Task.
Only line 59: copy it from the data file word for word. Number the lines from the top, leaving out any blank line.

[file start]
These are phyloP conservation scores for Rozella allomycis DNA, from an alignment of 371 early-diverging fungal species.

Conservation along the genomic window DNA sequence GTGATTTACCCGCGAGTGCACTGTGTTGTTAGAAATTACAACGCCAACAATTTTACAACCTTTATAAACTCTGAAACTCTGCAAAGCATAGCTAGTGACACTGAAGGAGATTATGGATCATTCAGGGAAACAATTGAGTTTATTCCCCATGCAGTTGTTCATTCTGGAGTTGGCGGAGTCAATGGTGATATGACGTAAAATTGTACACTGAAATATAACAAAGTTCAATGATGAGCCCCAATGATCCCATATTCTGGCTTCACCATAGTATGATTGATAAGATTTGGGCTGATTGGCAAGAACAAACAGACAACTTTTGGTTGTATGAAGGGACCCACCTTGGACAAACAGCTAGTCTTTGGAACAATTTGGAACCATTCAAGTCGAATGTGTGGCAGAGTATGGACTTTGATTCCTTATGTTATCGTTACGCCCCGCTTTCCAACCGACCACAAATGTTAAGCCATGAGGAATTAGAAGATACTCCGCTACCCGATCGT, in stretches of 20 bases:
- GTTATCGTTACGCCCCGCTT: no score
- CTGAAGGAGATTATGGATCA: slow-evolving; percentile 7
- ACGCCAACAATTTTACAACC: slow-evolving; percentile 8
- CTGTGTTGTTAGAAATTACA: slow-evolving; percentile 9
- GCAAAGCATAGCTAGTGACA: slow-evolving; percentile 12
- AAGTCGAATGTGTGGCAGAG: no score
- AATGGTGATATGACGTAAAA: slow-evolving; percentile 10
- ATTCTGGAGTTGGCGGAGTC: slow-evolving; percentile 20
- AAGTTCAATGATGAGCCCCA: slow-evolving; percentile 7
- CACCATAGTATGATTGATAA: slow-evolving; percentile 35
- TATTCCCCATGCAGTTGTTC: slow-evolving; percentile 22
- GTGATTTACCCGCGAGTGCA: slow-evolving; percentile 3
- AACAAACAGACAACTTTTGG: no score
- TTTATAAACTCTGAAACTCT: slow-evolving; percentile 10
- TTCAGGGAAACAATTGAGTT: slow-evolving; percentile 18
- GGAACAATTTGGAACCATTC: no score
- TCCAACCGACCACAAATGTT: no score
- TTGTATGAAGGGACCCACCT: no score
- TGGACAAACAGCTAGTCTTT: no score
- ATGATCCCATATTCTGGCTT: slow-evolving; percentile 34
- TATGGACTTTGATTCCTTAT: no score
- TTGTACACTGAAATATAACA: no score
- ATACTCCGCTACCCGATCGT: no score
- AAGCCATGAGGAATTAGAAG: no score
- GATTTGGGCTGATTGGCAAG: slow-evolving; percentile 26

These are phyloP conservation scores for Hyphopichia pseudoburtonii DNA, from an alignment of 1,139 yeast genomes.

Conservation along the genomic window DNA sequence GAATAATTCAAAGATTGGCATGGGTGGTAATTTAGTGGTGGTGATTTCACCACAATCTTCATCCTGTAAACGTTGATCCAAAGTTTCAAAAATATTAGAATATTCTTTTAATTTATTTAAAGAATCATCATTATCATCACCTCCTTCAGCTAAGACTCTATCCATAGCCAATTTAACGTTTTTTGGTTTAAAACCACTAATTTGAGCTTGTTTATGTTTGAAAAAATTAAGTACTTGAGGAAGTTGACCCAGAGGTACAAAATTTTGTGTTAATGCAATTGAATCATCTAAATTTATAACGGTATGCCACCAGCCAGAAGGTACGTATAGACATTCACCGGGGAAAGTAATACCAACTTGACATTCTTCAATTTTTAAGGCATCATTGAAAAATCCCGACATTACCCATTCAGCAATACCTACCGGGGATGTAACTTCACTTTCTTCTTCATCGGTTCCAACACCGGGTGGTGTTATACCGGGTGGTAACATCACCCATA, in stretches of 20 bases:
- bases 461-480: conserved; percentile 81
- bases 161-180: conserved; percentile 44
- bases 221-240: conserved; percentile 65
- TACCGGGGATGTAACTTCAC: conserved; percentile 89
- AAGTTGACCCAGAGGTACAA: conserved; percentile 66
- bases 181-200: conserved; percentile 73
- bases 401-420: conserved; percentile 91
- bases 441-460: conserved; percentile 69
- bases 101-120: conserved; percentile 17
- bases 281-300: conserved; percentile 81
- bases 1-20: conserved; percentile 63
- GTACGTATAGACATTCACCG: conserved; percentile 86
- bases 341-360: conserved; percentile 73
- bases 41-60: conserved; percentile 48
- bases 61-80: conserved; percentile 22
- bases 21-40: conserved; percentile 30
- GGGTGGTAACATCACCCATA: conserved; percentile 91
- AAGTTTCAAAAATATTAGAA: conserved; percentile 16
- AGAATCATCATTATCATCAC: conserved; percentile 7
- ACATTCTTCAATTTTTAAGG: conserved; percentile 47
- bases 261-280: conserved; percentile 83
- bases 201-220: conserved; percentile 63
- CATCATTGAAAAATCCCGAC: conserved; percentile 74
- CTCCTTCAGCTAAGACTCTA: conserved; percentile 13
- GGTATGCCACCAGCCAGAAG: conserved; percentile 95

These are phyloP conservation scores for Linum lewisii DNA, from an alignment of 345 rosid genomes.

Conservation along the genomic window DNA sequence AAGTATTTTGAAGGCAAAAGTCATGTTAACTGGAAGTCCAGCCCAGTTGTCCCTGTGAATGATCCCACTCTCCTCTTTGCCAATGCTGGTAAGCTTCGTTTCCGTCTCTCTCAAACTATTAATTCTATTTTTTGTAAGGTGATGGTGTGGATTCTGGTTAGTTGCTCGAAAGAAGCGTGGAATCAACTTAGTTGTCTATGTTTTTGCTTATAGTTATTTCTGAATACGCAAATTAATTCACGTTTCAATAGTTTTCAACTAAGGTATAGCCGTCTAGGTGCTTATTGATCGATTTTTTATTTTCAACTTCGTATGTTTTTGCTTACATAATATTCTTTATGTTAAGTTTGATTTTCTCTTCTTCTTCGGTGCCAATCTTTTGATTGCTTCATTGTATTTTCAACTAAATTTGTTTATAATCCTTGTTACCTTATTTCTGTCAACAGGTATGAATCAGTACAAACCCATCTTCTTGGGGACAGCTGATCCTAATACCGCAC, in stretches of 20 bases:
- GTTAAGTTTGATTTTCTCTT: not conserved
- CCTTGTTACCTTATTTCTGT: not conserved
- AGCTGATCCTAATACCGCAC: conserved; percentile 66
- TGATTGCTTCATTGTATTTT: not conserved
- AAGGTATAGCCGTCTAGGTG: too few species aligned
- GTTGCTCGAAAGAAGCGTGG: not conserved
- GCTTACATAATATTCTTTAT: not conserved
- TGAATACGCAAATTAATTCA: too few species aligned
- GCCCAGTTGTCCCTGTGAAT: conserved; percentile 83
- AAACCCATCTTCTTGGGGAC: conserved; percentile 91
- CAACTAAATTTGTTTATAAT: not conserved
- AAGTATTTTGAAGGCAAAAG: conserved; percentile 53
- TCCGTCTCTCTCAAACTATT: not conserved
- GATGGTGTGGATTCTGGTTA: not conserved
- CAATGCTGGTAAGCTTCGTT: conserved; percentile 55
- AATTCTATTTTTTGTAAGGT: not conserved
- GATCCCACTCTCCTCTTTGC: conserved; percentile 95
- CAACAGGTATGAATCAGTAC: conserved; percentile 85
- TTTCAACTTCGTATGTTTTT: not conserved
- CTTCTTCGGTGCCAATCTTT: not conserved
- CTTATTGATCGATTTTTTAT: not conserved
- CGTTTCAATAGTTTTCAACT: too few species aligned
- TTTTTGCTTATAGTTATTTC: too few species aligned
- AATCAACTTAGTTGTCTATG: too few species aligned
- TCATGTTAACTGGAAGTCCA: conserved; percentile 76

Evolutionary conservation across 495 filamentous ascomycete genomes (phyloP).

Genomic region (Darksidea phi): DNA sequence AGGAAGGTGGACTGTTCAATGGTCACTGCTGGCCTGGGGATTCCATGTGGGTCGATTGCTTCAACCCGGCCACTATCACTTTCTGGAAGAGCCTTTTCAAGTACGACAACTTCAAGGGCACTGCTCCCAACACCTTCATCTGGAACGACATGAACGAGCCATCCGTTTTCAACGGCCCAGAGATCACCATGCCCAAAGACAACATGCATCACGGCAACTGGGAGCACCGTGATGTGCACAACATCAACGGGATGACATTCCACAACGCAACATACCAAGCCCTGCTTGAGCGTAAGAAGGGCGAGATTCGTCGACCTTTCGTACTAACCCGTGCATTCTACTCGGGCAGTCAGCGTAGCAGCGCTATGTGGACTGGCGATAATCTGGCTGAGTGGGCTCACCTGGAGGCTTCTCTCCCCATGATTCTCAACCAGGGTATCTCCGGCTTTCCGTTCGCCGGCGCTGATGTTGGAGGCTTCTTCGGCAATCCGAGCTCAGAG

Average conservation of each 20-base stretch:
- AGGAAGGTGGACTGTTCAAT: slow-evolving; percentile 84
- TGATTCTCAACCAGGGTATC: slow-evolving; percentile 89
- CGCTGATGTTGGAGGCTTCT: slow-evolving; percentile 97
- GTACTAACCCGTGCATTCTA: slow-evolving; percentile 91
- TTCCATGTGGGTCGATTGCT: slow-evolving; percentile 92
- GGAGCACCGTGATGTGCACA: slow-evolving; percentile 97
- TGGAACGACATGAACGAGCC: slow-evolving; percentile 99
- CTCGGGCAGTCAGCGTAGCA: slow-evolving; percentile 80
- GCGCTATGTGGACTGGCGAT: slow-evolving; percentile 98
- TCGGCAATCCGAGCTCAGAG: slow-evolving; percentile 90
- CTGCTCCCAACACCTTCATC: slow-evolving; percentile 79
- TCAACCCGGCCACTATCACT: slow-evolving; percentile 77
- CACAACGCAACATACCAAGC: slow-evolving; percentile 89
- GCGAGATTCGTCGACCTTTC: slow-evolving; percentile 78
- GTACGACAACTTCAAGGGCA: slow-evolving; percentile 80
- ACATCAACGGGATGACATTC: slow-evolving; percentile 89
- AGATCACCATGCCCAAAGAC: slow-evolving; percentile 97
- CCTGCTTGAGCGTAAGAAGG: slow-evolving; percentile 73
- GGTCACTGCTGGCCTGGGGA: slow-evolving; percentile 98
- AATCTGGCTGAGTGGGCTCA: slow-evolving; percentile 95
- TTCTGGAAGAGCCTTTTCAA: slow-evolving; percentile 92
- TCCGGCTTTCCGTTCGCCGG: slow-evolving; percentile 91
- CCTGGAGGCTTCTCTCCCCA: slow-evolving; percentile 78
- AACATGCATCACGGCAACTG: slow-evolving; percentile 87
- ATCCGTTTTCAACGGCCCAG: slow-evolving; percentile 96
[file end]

- AGCTGATCCTAATACCGCAC: conserved; percentile 66